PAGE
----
I have seen a few Flamenco performances in my youth. In retrospect, none of them seemed to be of any authenticity. After doing some research, I did discover that the art of Flamenco originated from the region of Andalucia; the southernmost part of Spain. Here is where the gypsies slowly but surely formed the art of Flamenco high in the mountains and away from the authorities who persecuted their lifestyle. The original style of Flamenco called Cante jondo was a formless freestyle. Singers with gravelly voices would derive from their lives and sing about darkness and pain that they have experienced without time signature or written words, clapping in syncopated rhythms to enhance the agitation. The performance I was about to see was derived from this. But of course, the style has also evolved to include the art of dance and guitar which is what modern times has come to understand of Flamenco. It also included another part which performers of the art call "Duende." It is the soul that takes over when somebody opens up to the art and the art takes over.
When I walked inside the Baroque Palace on Carrer de Montcada, I was treated to an ambiance that lent itself to what was about to come. There were exposed brick walls and curved archways in a dark lit room with chairs lined up in rows and coffee tables between every two chairs, all of which faced the small stage in front of the back wall. Of course the first thing on my agenda was to approach the bar on the right side and immerse myself in the culture by drinking a glass of red wine made from the tempranillo grape in the Rioja region of Spain. Gosh! Things are much better from where they came from. That glass of Rioja could compete with some of the best French red wines I've tasted. My next job was to find my assigned seat. Thankfully, I was seated on the second row and just stage left of the center. The lights dim even lower and we are treated to a guitar player plucking away at a Spanish guitar introducing us to the performance. A gentleman with a pony tail joined him singing in a style influenced by a middle eastern vibe. His voice was so distinctly gravelly, I can still hear him in my head. Plus it helps that I recorded him singing. It was beautiful and painful at the same time. So even before the drummer started giving us some rhythm by tapping on his wooden box and before the dancers started tapping with their shoes, I was already so wide eyed. Tingles started to form on the back of my neck and slowly started spreading throughout the rest of my body. The music was tugging on my heart strings. When a performance is really good, no matter what kind of music or genre it is, it just takes over my being and affects me uncontrollably. After a few minutes of performing a solo, a beautiful woman donning a yellow and black polkadot dress enters the stage slowly and shows the audience the elegance of the art of Flamenco. The music was whimsical and playful and she delivered it with a smile on her face. By the end of this number, the tempo has accelerated to double time and she has done turns and intricate arm movements. The climax of the number was exciting, filled with high energy. Everyone was into it. The audience started clapping to the rhythm and was yelling for the performer to give it her all. And that's exactly what she did. It was so inspiring. For a lack of a better word, she was fierce. She didn't break a sweat or her smile.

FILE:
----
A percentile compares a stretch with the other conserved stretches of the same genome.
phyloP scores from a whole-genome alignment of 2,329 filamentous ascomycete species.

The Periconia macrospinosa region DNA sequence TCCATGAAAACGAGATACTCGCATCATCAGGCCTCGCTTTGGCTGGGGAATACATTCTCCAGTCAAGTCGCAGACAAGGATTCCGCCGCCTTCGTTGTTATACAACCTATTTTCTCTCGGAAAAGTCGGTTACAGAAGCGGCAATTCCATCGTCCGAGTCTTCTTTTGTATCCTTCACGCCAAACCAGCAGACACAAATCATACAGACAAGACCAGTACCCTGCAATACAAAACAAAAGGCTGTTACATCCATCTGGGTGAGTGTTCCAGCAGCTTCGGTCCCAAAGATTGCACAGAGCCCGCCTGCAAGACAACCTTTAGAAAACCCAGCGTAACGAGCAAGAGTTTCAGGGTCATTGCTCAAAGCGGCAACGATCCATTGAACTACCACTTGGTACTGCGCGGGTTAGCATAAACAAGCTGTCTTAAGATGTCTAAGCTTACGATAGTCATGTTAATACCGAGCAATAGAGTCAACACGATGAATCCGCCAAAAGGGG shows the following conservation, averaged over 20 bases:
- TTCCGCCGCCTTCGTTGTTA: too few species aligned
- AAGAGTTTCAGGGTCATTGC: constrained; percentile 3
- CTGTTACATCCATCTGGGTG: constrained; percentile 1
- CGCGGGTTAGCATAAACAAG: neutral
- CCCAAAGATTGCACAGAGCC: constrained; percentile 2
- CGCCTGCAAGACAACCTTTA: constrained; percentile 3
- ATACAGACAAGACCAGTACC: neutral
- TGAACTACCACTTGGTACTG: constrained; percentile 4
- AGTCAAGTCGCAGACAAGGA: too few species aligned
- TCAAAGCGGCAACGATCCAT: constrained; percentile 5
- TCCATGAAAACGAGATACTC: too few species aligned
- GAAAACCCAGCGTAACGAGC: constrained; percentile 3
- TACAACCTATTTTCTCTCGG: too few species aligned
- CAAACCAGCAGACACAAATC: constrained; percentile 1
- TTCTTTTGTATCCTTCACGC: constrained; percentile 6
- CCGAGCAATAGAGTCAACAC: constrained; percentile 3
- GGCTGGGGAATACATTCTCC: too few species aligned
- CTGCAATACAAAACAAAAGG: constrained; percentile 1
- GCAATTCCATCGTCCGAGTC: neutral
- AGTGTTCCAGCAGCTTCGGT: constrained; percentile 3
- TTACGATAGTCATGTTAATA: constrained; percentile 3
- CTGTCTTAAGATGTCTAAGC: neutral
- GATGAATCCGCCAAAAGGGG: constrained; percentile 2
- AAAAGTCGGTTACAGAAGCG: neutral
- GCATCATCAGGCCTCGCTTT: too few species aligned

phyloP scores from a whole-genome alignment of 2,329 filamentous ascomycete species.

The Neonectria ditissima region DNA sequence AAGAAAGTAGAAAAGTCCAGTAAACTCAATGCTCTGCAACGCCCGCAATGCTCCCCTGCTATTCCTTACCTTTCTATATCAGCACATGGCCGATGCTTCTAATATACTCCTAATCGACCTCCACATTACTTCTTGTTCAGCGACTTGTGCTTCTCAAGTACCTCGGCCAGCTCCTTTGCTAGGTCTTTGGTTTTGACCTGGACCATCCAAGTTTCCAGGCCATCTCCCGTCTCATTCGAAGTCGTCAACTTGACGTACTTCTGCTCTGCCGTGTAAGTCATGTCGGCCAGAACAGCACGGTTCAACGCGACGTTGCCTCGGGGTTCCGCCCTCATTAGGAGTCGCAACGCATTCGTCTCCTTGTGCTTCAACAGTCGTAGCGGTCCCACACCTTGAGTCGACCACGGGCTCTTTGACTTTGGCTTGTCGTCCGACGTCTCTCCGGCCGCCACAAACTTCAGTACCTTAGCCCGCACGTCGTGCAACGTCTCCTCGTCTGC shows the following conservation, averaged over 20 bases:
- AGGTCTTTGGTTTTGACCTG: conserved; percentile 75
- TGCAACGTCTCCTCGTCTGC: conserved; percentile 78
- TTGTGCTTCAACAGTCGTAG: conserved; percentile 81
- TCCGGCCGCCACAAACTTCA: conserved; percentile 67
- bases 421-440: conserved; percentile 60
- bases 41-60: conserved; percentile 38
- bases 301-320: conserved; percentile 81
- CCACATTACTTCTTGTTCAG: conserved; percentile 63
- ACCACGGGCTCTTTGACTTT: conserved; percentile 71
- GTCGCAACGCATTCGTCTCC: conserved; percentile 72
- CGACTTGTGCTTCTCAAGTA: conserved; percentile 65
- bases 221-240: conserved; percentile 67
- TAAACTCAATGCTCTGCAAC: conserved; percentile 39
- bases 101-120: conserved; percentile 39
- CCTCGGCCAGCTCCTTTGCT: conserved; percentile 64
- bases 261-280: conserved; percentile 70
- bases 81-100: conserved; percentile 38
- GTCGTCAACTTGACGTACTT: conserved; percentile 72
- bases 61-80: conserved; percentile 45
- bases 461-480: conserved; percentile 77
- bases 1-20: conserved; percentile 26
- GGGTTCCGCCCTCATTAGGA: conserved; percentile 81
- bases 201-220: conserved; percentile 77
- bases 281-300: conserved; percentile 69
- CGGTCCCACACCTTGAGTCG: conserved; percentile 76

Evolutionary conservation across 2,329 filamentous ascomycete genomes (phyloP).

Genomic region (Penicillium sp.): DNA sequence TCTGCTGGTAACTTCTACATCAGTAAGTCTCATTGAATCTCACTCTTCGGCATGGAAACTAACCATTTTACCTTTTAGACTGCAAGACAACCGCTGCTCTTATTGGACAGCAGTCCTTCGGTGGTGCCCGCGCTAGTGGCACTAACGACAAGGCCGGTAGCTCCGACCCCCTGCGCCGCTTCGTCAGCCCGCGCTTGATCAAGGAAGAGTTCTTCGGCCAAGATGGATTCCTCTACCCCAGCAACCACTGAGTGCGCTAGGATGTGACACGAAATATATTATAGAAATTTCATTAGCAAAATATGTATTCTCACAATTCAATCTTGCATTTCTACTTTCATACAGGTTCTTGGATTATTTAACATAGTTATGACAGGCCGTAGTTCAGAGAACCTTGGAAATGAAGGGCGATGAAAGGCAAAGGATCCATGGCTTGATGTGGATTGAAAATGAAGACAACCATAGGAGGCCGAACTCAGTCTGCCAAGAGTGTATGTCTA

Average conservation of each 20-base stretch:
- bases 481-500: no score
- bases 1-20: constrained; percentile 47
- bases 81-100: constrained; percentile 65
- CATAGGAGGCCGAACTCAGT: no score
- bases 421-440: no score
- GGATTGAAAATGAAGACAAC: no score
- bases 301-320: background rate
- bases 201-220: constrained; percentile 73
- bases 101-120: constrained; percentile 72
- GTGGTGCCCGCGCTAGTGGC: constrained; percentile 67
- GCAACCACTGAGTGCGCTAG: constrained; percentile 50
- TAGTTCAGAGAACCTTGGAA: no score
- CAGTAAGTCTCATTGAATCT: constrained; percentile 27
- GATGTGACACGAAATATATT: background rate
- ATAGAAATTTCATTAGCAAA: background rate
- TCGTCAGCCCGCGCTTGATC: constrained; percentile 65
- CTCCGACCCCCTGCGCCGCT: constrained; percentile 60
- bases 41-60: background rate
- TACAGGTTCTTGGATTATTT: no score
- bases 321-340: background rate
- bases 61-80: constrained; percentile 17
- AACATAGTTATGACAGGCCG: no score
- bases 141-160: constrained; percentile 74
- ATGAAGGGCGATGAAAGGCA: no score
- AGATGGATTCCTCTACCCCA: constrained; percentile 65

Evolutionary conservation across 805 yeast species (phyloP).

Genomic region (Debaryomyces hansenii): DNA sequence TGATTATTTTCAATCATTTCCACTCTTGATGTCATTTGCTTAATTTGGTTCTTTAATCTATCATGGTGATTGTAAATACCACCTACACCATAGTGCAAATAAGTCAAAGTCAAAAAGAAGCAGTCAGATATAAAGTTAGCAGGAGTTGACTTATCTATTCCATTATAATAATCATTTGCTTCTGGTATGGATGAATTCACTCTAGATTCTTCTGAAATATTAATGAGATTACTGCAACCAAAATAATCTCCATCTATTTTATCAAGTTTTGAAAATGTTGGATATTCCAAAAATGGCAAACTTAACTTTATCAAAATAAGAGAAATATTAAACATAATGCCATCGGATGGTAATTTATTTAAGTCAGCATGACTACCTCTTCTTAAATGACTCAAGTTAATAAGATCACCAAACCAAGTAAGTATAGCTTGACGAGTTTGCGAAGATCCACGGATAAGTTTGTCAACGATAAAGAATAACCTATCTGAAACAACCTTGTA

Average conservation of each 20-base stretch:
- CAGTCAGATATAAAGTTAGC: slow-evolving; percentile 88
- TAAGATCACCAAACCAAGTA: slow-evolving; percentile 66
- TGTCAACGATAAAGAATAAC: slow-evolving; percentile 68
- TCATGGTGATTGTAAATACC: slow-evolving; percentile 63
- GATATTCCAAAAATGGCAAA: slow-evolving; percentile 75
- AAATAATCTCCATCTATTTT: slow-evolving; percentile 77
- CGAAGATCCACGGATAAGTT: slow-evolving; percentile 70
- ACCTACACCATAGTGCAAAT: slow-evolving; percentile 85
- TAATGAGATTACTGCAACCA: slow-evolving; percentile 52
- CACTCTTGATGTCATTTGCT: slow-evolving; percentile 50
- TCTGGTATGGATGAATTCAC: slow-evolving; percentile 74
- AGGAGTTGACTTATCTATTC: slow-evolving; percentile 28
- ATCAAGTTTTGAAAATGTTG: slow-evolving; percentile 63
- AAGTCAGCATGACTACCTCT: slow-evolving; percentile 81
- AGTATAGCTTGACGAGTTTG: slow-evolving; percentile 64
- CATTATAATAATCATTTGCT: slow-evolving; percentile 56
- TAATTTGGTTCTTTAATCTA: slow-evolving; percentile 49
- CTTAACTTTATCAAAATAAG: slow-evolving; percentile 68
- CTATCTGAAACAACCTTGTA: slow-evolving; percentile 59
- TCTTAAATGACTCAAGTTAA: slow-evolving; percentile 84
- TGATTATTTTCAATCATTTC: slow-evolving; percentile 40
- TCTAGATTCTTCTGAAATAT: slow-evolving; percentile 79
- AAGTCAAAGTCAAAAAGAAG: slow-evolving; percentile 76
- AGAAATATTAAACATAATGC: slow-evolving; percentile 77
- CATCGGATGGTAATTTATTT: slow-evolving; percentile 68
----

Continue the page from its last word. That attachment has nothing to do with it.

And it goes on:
She performed a few numbers. Then they took a little break. God knows this isn't the easiest of the performing arts vessels. And they also probably wanted to take a break so that the audience can replenish their drinks and in turn make the house some money. I got to meet a few people seated in my vicinity. On my left was a beautiful Spanish couple dressed to impress and ready for whatever that Saturday night was going to take them. They were pretty chatty during the performance. I didn't make a fuss about it. How I was raised, nobody talks during a performance. For all I know, that's how the Spanish take in Flamenco performances. It's like background music for their evening of nice conversations. I made the smart decision of not making a comment. On my right was a mother daughter duo who were German. The daughter lives in Barcelona and the mother was visiting with an extensive knowledge of Flamenco. All of whom have congregated and concluded that the current performance we were experiencing was out of this world and is probably the best Flamenco any of us has seen. The German mother was confused why she's been to the south of Spain and nothing has compared to the performance she was currently seeing. The couple informed us that dance troupe we were seeing was not from Barcelona and that they were in fact from Andalucia. How blessed was I to have landed on this little gem on the street. I was gonna try to search for a good Flamenco performance in Madrid. The short research I came across led me to a few places that cost around 60 euros. Compared to the 20 euros I shelled out for this one that included a drink ticket, I believe it was meant to be.